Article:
Assuring networks, services and devices in the world of 5G, edge and IoT demands new capabilities in automation, AI and analytics (A3) at the edge of networks. This report sets out a roadmap for telco decision making around assurance tool creation, deployment and possible monetisation.
Why does edge assurance matter?
The assurance of telecoms networks is one of the most important application areas for analytics, automation and AI (A3) across telcos operations. In a previous report estimating the potential value of A3 across telcos’ core business, including networks, customer channels, sales and marketing, we estimated that service assurance accounts for nearly 10% of the total potential value of A3 (see the report A3 for telcos: Mapping the financial value). The only area of greater combined value was in resource management across telecoms existing networks and planned deployments.
Within service assurance, the biggest value buckets are self-healing networks, impact on customer experience and churn, and dynamic SLA management. This estimate was developed through a bottom up analysis of specific applications for automation, analytics and AI within each segment, and their potential to deliver cost savings or revenue uplift for an average sized telecoms operator (see the original report for the full methodology).
Breakdown of the value of A3 in service assurance, US$ millions
Source: STL Partners, Charlotte Patrick Consult
While this previous research demonstrates there is significant value for telcos in improving assurance on their legacy networks, over the next five years edge assurance will become an increasingly important topic for operators.
What we mean by edge assurance is the new capabilities operators will require to enable visibility across much more distributed, cloud-based networks, and monitoring of a wider and more dynamic range of services and devices, in order to deliver high quality experience and self-healing networks. This need is driven by operators’ accelerating adoption of virtualisation and software-defined networking, for example with increasing experimentation and excitement around open RAN, as well as some operators’ ambitions to play a significant role in the edge computing market (see our report Telco edge computing: How to partner with hyperscalers for analysis of telcos’ ambitions in edge computing).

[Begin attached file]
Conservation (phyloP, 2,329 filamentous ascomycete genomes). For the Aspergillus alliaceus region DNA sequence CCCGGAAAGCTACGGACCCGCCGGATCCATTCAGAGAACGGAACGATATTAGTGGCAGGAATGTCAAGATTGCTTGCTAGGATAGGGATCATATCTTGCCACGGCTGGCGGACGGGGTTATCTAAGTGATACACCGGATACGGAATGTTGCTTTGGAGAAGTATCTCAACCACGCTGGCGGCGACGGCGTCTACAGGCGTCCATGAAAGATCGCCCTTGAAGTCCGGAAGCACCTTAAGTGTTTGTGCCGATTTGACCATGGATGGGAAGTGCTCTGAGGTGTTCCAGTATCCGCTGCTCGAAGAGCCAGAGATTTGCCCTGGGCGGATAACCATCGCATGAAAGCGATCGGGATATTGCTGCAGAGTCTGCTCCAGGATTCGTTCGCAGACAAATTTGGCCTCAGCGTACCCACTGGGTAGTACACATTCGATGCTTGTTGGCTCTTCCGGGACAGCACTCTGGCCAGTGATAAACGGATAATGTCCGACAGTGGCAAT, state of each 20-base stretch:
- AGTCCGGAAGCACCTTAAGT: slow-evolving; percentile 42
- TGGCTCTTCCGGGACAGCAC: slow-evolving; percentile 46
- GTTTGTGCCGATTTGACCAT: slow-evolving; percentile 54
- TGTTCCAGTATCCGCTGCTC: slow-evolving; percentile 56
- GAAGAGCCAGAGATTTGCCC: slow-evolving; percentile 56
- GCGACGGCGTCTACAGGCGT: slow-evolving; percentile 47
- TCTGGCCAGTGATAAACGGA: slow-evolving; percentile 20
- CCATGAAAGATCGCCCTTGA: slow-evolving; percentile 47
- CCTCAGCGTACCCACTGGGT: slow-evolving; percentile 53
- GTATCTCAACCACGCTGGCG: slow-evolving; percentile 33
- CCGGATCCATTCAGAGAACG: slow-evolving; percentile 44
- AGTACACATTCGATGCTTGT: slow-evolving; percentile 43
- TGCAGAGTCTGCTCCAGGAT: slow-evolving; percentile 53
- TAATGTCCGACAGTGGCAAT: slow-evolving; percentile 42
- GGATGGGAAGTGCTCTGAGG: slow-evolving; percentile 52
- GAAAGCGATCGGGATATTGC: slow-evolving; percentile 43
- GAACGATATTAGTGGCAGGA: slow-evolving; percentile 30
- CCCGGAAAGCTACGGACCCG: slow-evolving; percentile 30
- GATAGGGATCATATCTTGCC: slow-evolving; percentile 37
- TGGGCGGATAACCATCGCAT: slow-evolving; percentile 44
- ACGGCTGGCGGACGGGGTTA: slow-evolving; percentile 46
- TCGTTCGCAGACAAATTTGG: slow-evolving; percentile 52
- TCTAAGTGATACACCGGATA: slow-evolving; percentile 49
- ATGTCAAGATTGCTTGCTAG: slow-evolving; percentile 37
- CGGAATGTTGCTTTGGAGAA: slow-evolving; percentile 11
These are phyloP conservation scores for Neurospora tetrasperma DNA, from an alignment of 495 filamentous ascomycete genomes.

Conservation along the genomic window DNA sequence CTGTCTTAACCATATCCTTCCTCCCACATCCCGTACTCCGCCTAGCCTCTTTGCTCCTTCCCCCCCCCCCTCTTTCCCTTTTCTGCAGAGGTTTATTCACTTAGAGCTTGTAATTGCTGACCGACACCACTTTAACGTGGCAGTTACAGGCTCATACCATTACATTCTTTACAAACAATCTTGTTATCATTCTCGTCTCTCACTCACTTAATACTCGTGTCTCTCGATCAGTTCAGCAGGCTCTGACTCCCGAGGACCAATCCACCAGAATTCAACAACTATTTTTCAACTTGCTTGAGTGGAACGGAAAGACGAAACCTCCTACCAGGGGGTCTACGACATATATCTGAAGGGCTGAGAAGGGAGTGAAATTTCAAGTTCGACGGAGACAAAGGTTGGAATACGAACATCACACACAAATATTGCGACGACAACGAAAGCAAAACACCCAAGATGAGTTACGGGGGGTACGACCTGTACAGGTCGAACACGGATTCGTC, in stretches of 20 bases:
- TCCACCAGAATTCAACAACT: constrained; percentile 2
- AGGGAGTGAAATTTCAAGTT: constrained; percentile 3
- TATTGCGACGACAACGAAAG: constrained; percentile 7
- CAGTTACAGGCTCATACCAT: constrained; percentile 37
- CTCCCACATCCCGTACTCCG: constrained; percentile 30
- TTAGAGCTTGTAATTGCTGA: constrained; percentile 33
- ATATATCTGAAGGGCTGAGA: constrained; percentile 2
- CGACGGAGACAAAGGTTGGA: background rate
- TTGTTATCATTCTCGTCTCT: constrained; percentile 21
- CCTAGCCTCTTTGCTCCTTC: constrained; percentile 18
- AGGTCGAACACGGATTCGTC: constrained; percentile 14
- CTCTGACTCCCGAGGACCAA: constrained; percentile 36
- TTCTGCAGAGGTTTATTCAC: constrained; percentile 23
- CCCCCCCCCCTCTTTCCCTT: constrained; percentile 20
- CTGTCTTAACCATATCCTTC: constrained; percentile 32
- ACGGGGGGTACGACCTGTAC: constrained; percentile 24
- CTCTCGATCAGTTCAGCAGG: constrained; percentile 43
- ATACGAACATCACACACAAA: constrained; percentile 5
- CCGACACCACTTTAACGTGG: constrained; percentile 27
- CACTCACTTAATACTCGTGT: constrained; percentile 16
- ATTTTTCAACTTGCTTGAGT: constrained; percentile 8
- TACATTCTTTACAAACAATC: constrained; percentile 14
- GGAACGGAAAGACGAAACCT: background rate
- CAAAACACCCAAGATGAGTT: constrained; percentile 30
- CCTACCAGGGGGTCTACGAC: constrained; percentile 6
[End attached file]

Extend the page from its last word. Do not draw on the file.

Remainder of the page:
To give an idea of the scale of the challenge ahead of operators in assuring increasingly distributed network functions and infrastructure, STL Partners’ expects a Tier-1 operator will deploy more than 8,000 edge servers to support virtual RAN by 2025 (see Building telco edge infrastructure: MEC, private LTE and vRAN for the full forecasts).
Forecast of Tier 1 operator edge servers by domain
Source: STL Partners
Given this dramatic shift in network operations, without new edge assurance capabilities:
- A telco will not be able to understand where issues are occurring across the (virtualised) network and the underlying infrastructure, and diagnose the root cause
- The promises of cost saving and better customer experience from self-healing networks will not be fully realised in next-generation networks
- Potential revenue generators such as network slicing and URLLC will be of limited value to customers if the telco can’t offer sufficient SLAs on reliability, latency and visibility
- It will not be possible to make promises to ecosystem partners around service quality.
Despite the significant number of unknowns in the future of telco activities around 5G, IoT and edge computing, this research ventures a framework to allow telcos to plan for their future service assurance needs. The first section describes the drivers affecting telcos decision-making around the types of assurance that they need at the edge. The second sets out products and capabilities that will be required and types of assurance products that telcos could create and monetise.